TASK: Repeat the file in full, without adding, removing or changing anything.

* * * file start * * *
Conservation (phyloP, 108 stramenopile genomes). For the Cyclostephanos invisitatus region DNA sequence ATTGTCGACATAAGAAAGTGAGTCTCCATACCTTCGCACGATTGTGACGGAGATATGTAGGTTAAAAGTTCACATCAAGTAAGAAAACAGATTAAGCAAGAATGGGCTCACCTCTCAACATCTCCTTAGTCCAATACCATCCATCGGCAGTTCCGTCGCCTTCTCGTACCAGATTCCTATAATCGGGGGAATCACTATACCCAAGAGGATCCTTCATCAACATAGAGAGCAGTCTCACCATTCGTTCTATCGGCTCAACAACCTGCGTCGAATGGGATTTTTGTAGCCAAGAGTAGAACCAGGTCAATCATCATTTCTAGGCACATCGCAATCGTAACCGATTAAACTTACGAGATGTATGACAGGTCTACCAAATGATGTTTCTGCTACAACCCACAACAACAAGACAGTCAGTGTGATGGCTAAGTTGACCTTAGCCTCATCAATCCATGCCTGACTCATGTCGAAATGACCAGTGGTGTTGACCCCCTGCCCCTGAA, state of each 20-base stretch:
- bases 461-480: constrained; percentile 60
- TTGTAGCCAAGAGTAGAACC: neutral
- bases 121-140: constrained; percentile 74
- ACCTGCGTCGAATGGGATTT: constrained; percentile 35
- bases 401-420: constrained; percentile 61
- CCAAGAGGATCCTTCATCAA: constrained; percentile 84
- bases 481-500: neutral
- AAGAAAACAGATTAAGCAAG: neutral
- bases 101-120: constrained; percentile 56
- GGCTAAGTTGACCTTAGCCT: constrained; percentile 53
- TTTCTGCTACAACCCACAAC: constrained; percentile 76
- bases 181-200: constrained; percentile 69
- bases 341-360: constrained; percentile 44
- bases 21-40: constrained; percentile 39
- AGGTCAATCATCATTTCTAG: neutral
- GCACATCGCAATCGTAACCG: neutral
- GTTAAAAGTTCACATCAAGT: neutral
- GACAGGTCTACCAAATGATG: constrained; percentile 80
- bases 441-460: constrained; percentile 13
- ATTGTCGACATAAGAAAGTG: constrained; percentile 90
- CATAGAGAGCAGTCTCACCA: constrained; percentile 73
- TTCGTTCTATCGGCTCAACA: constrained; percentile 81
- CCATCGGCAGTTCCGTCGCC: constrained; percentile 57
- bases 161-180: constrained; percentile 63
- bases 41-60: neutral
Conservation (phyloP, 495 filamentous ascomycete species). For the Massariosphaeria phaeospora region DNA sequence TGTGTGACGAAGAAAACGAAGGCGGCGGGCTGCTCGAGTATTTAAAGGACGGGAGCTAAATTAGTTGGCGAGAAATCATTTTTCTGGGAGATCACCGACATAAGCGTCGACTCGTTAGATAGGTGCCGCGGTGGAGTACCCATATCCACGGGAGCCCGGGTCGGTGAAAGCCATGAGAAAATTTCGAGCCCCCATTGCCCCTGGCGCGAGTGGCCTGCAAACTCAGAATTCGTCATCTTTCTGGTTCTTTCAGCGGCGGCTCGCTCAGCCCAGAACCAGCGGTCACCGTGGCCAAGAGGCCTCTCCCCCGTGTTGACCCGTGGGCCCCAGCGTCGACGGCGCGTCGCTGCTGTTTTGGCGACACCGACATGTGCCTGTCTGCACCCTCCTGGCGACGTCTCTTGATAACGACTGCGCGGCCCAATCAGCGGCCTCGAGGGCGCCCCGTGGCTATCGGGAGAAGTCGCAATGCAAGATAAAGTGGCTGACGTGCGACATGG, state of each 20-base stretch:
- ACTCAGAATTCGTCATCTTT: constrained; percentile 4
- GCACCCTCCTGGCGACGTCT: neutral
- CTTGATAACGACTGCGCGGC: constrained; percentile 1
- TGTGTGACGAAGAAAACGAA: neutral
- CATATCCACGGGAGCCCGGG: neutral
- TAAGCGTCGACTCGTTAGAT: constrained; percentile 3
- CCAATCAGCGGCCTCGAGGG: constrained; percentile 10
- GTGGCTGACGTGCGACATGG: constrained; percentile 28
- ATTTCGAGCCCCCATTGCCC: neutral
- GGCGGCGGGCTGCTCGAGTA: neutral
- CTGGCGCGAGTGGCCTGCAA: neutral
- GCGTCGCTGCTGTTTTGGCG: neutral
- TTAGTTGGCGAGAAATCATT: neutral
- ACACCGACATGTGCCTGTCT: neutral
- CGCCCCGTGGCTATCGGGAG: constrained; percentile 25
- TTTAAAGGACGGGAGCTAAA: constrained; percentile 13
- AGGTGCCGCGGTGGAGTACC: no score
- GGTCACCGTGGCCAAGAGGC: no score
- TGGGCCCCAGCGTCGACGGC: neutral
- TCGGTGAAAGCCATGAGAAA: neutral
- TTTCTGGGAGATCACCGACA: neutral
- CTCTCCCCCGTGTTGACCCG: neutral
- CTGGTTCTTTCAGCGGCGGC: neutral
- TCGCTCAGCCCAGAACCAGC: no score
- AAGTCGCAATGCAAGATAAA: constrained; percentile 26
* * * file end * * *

Conservation (phyloP, 108 stramenopile genomes). For the Cyclostephanos invisitatus region DNA sequence ATTGTCGACATAAGAAAGTGAGTCTCCATACCTTCGCACGATTGTGACGGAGATATGTAGGTTAAAAGTTCACATCAAGTAAGAAAACAGATTAAGCAAGAATGGGCTCACCTCTCAACATCTCCTTAGTCCAATACCATCCATCGGCAGTTCCGTCGCCTTCTCGTACCAGATTCCTATAATCGGGGGAATCACTATACCCAAGAGGATCCTTCATCAACATAGAGAGCAGTCTCACCATTCGTTCTATCGGCTCAACAACCTGCGTCGAATGGGATTTTTGTAGCCAAGAGTAGAACCAGGTCAATCATCATTTCTAGGCACATCGCAATCGTAACCGATTAAACTTACGAGATGTATGACAGGTCTACCAAATGATGTTTCTGCTACAACCCACAACAACAAGACAGTCAGTGTGATGGCTAAGTTGACCTTAGCCTCATCAATCCATGCCTGACTCATGTCGAAATGACCAGTGGTGTTGACCCCCTGCCCCTGAA, state of each 20-base stretch:
- bases 461-480: constrained; percentile 60
- TTGTAGCCAAGAGTAGAACC: neutral
- bases 121-140: constrained; percentile 74
- ACCTGCGTCGAATGGGATTT: constrained; percentile 35
- bases 401-420: constrained; percentile 61
- CCAAGAGGATCCTTCATCAA: constrained; percentile 84
- bases 481-500: neutral
- AAGAAAACAGATTAAGCAAG: neutral
- bases 101-120: constrained; percentile 56
- GGCTAAGTTGACCTTAGCCT: constrained; percentile 53
- TTTCTGCTACAACCCACAAC: constrained; percentile 76
- bases 181-200: constrained; percentile 69
- bases 341-360: constrained; percentile 44
- bases 21-40: constrained; percentile 39
- AGGTCAATCATCATTTCTAG: neutral
- GCACATCGCAATCGTAACCG: neutral
- GTTAAAAGTTCACATCAAGT: neutral
- GACAGGTCTACCAAATGATG: constrained; percentile 80
- bases 441-460: constrained; percentile 13
- ATTGTCGACATAAGAAAGTG: constrained; percentile 90
- CATAGAGAGCAGTCTCACCA: constrained; percentile 73
- TTCGTTCTATCGGCTCAACA: constrained; percentile 81
- CCATCGGCAGTTCCGTCGCC: constrained; percentile 57
- bases 161-180: constrained; percentile 63
- bases 41-60: neutral
Conservation (phyloP, 495 filamentous ascomycete species). For the Massariosphaeria phaeospora region DNA sequence TGTGTGACGAAGAAAACGAAGGCGGCGGGCTGCTCGAGTATTTAAAGGACGGGAGCTAAATTAGTTGGCGAGAAATCATTTTTCTGGGAGATCACCGACATAAGCGTCGACTCGTTAGATAGGTGCCGCGGTGGAGTACCCATATCCACGGGAGCCCGGGTCGGTGAAAGCCATGAGAAAATTTCGAGCCCCCATTGCCCCTGGCGCGAGTGGCCTGCAAACTCAGAATTCGTCATCTTTCTGGTTCTTTCAGCGGCGGCTCGCTCAGCCCAGAACCAGCGGTCACCGTGGCCAAGAGGCCTCTCCCCCGTGTTGACCCGTGGGCCCCAGCGTCGACGGCGCGTCGCTGCTGTTTTGGCGACACCGACATGTGCCTGTCTGCACCCTCCTGGCGACGTCTCTTGATAACGACTGCGCGGCCCAATCAGCGGCCTCGAGGGCGCCCCGTGGCTATCGGGAGAAGTCGCAATGCAAGATAAAGTGGCTGACGTGCGACATGG, state of each 20-base stretch:
- ACTCAGAATTCGTCATCTTT: constrained; percentile 4
- GCACCCTCCTGGCGACGTCT: neutral
- CTTGATAACGACTGCGCGGC: constrained; percentile 1
- TGTGTGACGAAGAAAACGAA: neutral
- CATATCCACGGGAGCCCGGG: neutral
- TAAGCGTCGACTCGTTAGAT: constrained; percentile 3
- CCAATCAGCGGCCTCGAGGG: constrained; percentile 10
- GTGGCTGACGTGCGACATGG: constrained; percentile 28
- ATTTCGAGCCCCCATTGCCC: neutral
- GGCGGCGGGCTGCTCGAGTA: neutral
- CTGGCGCGAGTGGCCTGCAA: neutral
- GCGTCGCTGCTGTTTTGGCG: neutral
- TTAGTTGGCGAGAAATCATT: neutral
- ACACCGACATGTGCCTGTCT: neutral
- CGCCCCGTGGCTATCGGGAG: constrained; percentile 25
- TTTAAAGGACGGGAGCTAAA: constrained; percentile 13
- AGGTGCCGCGGTGGAGTACC: no score
- GGTCACCGTGGCCAAGAGGC: no score
- TGGGCCCCAGCGTCGACGGC: neutral
- TCGGTGAAAGCCATGAGAAA: neutral
- TTTCTGGGAGATCACCGACA: neutral
- CTCTCCCCCGTGTTGACCCG: neutral
- CTGGTTCTTTCAGCGGCGGC: neutral
- TCGCTCAGCCCAGAACCAGC: no score
- AAGTCGCAATGCAAGATAAA: constrained; percentile 26